Short and Long Term Memory – One Shopper, Two Brains

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Short and Long Term Memory – One Shopper, Two Brains

Shopper research is a highly specialised medium for a number of reasons – mainly because that for any shopper research to be truly effective, the agency has to address the fact that shoppers use both their long and short term memories with which to come to purchasing decisions.

In essence the short-term working memory is more involved when the shopper is making unfamiliar purchases, as it is the part of the brain that gathers product information, evaluates price and value (in part) and creates a metaphorical long term memory index card (schema) that the shopper then uses to evaluate the same product when repeat purchasing again. The most regular of repeat purchases then become what are known as ‘single scripted behaviours’ – a series of behavioural components that can be carried out with minimal or no conscious involvement (such as buying a pint of milk every day on the way to work).

Shoppers use two very different parts of the brain to shop with.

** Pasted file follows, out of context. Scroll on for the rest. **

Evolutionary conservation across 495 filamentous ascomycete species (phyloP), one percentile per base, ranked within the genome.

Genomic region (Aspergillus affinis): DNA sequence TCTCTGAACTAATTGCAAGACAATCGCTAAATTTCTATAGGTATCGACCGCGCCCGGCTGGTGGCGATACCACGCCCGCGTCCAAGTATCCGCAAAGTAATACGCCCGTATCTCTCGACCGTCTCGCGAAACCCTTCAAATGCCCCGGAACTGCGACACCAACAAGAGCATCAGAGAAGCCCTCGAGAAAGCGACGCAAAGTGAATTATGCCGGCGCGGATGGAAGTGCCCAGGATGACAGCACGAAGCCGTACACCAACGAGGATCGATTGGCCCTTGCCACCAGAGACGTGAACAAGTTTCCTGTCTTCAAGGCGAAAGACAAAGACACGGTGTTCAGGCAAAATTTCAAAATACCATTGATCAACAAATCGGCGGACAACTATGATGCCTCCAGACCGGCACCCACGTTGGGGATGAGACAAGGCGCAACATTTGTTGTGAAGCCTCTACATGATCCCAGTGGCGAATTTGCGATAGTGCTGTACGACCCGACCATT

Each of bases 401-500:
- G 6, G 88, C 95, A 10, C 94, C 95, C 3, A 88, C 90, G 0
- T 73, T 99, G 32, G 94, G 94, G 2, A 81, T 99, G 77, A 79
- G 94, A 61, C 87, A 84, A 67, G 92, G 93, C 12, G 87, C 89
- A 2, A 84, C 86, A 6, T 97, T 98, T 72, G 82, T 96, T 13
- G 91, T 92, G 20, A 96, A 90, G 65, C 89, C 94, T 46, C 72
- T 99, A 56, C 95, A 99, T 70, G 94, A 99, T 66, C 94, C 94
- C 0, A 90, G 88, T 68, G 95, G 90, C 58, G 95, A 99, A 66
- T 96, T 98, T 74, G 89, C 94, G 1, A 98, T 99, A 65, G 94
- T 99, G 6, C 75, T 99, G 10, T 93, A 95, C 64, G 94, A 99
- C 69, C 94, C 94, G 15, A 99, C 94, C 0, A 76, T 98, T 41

• Short-Term Working Memory – has minimal capacity, and so it only ever functions in the present and forgets information after less than 16 seconds.
  • Long-Term Working Memory – has a much larger capacity and is the ‘home’ to all things emotional and experience related.

If the purchase being made is your brand, then single scripted behaviours are hugely beneficial. However, if they are of a competitor or lower margin product, then it is necessary to interrupt the pattern and to begin to hard wire in a replacement.

For example…

Research has shown that shoppers ‘invent’ their short-term memory based purchasing behaviour because they do not remember it. With figures ranging from 30% to 50% of an entire transaction, retailers and brands now have the tools with which to separate fact from fiction. Watch below as the lady in the clip exhibits minimal engagement with both the store and retailer as she asks for her daily purchase of 20 Cigarettes.

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